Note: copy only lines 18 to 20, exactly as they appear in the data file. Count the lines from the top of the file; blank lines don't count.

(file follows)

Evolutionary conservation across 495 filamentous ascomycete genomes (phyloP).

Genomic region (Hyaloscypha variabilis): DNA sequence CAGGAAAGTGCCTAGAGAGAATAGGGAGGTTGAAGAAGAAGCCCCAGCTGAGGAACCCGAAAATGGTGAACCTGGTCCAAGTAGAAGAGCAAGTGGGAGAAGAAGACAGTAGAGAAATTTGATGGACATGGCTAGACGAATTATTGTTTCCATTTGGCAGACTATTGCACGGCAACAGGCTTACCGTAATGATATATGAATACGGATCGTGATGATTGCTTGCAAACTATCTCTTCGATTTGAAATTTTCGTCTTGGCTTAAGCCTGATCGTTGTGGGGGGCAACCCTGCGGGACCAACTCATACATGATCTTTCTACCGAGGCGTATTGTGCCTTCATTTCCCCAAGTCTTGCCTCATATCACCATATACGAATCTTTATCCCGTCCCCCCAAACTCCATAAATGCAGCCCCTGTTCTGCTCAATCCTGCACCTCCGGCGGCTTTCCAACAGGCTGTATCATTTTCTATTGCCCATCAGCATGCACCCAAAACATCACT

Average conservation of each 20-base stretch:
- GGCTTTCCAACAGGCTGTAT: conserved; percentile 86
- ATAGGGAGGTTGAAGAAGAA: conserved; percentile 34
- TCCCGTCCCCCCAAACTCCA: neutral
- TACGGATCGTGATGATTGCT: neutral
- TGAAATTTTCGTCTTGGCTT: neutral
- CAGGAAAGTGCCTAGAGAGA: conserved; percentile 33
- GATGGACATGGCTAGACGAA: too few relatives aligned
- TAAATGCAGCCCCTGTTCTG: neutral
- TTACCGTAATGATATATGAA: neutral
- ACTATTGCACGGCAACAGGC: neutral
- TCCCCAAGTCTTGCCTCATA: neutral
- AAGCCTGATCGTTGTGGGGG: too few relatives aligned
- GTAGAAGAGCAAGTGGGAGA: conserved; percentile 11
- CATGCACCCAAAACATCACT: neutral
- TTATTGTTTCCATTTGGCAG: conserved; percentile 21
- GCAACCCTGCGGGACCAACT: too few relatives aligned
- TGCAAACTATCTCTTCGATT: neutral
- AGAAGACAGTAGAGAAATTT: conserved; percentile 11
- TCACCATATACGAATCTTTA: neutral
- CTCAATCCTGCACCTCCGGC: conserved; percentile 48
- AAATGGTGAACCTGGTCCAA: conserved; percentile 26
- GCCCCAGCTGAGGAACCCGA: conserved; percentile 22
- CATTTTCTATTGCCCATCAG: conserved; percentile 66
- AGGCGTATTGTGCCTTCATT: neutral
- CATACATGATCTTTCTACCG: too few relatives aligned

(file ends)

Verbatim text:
- TTATTGTTTCCATTTGGCAG: conserved; percentile 21
- GCAACCCTGCGGGACCAACT: too few relatives aligned
- TGCAAACTATCTCTTCGATT: neutral